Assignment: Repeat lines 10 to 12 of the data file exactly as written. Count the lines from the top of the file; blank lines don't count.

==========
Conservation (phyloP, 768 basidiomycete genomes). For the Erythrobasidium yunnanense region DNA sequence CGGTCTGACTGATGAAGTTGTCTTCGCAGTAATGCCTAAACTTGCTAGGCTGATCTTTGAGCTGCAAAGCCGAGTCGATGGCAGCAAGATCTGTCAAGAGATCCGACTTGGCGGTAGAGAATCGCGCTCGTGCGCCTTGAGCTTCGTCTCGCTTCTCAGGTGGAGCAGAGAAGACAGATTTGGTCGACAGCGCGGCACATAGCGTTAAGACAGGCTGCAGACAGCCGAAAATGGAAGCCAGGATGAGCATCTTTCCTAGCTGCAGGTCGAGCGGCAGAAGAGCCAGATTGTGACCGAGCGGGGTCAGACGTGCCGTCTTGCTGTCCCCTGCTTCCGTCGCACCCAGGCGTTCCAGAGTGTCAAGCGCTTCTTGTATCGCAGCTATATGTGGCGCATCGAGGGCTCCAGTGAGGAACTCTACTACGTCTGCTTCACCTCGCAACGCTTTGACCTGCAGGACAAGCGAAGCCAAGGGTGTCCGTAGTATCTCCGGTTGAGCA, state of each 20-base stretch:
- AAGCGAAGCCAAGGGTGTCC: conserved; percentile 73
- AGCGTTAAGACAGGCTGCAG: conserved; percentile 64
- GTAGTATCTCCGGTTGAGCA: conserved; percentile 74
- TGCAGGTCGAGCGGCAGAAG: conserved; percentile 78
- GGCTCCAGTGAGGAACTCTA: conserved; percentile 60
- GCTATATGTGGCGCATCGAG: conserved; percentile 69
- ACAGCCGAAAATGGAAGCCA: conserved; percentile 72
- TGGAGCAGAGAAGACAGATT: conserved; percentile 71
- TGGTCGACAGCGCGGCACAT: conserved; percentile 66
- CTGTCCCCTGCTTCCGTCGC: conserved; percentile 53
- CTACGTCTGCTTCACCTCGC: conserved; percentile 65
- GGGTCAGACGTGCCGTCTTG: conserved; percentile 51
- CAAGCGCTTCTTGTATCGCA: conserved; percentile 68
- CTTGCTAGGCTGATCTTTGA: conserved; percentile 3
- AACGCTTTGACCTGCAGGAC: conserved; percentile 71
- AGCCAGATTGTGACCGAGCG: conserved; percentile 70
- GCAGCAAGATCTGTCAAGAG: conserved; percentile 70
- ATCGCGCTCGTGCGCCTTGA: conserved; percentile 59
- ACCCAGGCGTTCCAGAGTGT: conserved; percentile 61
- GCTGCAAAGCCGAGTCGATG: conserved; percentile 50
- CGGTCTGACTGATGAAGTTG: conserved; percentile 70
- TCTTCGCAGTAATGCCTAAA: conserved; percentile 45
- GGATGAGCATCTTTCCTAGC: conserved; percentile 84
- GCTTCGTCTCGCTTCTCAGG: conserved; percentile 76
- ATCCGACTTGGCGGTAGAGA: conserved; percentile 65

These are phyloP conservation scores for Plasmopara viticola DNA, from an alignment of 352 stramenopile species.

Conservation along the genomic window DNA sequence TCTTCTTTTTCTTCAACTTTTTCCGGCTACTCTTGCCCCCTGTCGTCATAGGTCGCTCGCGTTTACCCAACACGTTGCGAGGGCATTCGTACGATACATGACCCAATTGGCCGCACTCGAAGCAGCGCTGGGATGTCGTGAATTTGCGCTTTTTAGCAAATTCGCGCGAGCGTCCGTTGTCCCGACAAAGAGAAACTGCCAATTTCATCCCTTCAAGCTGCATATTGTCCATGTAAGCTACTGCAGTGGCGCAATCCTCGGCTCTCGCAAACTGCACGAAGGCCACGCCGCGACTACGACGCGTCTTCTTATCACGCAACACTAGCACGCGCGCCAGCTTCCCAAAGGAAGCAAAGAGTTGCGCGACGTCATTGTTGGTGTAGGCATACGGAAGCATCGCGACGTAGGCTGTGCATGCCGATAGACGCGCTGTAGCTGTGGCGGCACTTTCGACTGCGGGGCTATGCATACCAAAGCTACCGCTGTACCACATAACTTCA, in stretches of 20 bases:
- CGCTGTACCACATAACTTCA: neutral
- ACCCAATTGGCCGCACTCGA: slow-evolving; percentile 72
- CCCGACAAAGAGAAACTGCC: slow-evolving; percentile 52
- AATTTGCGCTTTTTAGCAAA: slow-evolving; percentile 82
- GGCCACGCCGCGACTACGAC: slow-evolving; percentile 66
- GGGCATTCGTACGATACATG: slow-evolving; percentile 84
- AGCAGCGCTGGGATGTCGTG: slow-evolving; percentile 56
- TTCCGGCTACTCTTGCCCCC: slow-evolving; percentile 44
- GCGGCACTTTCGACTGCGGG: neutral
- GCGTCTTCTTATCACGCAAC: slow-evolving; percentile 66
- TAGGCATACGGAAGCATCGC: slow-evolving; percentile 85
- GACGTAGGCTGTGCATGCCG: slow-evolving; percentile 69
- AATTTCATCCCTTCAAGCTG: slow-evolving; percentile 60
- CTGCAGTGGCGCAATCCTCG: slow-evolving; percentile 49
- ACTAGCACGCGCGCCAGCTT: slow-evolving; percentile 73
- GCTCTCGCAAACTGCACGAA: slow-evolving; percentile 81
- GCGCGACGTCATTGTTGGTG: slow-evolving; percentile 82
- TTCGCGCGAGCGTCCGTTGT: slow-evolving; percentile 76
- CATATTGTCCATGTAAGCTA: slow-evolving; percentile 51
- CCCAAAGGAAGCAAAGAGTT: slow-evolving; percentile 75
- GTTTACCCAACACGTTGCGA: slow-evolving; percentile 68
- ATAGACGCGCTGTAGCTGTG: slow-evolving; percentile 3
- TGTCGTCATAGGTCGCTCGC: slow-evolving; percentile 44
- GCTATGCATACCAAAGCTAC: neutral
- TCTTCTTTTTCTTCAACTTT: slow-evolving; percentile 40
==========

- TGGTCGACAGCGCGGCACAT: conserved; percentile 66
- CTGTCCCCTGCTTCCGTCGC: conserved; percentile 53
- CTACGTCTGCTTCACCTCGC: conserved; percentile 65